YouTube Claims Censoring and Demonetizing People Is ‘Good for Business’
'I hope that we are perceived as ultimately a positive voice here'
The head of product for Google-owned YouTube, Neal Mohan, claimed that censoring and demonetizing content is good for business.
Axios asked Mohan about what YouTube was doing to tackle misinformation on the platform:
On one of the biggest topics at the moment, COVID-19 misinformation, Mohan pointed to both the work that the company has done to enforce its policies and collaborations between creators and health authorities, as well as the dedicated spots YouTube has set aside for authoritative information.
“I hope that we are perceived as ultimately a positive voice here,” Mohan said.
Critics, though, point to a vast array of videos that have promoted hesitancy around government-imposed restrictions.
Some were eventually taken down, others have been allowed to remain on the site.
Mohan noted that the landscape is ever-changing, and the company’s work around "misinformation" is ongoing.
“The work is never done,” Mohan said.
“I have learned that there is always a new vector of misinformation that will pop up.”
The article concludes with an eye-watering stat:
YouTube’s censorship strategy is so effective that only 0.16–0.18% of visitors to the site ever see “rule-violating” content.
In Janaury, YouTube banned President Donald Trump from uploading new content indefinitely.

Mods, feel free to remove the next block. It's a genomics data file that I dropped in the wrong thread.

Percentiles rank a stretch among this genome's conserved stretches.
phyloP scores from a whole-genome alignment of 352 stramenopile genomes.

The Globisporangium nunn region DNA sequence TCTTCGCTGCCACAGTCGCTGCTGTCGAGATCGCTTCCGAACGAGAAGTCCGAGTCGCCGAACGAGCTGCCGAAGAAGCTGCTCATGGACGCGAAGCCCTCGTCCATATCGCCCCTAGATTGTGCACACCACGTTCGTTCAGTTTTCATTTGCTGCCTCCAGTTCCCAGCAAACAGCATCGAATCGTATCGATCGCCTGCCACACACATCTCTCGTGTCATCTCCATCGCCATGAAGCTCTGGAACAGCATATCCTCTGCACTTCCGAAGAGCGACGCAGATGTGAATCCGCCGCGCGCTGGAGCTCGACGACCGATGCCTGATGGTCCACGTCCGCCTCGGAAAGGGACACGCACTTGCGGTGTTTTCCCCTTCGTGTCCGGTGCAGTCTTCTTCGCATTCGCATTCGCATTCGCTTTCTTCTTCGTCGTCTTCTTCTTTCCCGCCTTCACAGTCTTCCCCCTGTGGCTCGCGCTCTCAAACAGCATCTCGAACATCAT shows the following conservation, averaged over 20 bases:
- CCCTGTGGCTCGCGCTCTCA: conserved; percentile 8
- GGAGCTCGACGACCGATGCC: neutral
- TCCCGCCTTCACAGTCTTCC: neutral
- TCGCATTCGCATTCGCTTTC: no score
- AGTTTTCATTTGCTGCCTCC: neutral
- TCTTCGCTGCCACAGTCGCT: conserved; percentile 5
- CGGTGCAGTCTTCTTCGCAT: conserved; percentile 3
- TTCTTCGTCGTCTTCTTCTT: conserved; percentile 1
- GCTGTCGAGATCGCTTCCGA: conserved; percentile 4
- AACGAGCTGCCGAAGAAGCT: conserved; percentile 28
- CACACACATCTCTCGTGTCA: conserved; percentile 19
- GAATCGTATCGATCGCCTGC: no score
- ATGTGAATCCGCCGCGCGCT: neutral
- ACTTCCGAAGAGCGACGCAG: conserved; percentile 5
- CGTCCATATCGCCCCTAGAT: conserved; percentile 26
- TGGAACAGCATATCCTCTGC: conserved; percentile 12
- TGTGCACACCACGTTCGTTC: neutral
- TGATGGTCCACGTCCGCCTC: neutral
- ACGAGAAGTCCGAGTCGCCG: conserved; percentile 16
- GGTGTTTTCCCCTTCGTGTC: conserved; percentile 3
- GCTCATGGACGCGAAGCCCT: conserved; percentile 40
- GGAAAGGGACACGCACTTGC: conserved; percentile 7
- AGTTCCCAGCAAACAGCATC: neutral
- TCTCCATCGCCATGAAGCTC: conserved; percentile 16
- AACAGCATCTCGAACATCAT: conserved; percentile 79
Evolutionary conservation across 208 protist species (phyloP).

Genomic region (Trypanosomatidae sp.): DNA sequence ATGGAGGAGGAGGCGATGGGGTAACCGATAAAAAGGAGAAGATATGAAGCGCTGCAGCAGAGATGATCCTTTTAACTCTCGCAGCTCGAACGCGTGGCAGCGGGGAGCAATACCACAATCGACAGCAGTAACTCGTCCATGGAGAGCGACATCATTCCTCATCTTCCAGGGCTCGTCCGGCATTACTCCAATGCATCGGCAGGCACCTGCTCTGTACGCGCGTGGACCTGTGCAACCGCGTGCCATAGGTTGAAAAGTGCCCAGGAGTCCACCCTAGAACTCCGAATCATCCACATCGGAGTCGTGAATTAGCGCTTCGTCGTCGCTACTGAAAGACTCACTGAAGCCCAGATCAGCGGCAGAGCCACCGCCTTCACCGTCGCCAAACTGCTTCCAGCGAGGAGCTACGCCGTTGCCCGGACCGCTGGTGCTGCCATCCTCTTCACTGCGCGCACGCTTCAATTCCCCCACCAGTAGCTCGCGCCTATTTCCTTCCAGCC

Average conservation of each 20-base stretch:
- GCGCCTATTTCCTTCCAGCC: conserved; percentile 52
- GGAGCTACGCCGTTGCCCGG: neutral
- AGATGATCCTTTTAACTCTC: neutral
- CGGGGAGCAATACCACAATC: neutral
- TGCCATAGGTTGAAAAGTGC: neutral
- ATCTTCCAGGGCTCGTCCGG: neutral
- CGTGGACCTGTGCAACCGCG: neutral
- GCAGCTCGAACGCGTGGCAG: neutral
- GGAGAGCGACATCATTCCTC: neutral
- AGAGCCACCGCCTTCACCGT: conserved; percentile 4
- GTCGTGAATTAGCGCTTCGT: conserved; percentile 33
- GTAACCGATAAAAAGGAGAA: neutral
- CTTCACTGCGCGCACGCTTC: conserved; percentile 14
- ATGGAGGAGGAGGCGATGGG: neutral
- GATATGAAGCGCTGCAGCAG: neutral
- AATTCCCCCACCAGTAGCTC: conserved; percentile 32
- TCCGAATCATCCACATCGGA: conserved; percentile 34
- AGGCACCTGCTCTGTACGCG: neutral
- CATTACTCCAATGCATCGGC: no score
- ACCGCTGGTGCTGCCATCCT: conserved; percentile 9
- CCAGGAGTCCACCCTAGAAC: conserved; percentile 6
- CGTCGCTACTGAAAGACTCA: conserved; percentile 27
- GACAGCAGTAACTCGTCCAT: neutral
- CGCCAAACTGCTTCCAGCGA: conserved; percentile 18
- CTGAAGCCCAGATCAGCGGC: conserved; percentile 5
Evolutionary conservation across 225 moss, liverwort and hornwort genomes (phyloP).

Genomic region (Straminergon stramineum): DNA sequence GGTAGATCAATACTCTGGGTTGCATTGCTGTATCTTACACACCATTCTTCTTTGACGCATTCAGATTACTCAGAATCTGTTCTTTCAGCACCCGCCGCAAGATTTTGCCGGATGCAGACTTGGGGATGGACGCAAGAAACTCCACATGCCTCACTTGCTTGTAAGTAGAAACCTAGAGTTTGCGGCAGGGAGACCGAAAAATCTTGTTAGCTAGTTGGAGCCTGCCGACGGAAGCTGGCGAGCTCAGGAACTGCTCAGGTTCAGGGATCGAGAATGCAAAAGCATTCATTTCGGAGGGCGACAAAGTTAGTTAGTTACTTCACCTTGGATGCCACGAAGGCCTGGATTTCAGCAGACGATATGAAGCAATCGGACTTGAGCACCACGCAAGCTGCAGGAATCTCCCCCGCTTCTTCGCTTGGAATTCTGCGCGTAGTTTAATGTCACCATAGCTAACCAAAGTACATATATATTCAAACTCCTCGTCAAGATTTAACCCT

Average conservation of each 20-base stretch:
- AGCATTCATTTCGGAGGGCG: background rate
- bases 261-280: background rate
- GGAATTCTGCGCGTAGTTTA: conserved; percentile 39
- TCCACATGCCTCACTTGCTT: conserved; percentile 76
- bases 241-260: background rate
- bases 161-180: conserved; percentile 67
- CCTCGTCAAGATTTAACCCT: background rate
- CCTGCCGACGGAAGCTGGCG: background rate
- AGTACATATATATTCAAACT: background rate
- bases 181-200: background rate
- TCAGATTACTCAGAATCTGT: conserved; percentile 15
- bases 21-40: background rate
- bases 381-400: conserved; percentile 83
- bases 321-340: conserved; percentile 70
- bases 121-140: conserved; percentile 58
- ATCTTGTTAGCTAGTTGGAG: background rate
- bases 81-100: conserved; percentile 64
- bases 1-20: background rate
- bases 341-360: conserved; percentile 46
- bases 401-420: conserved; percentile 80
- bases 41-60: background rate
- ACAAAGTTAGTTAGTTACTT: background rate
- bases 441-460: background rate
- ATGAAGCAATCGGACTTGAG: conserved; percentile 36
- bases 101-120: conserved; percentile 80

The platform said it had removed content from Trump’s official channel and blocked new videos from being uploaded.
Big Tech company said the decision was made "After review, and in light of concerns about the ongoing potential for violence" in the wake of last week's riot at the U.S. Capitol.
Google ‘Rewrote Algorithms to Go after Trump,’ Whistleblower Says— Neon Nettle (@NeonNettle) August 19, 2021
READ MORE: https://t.co/y5kDe3sxTB
But the platform's attack on free speech has caused a speedy rise of alternative platforms like Rumble and Bitchute, who allow their users’ the right to broadcast First Amendment protected content.
Rumble has attracted high-profile creators, including Florida Governor Ron DeSantis, journalist Glenn Greenwald, and former Democrat presidential candidate Tulsi Gabbard.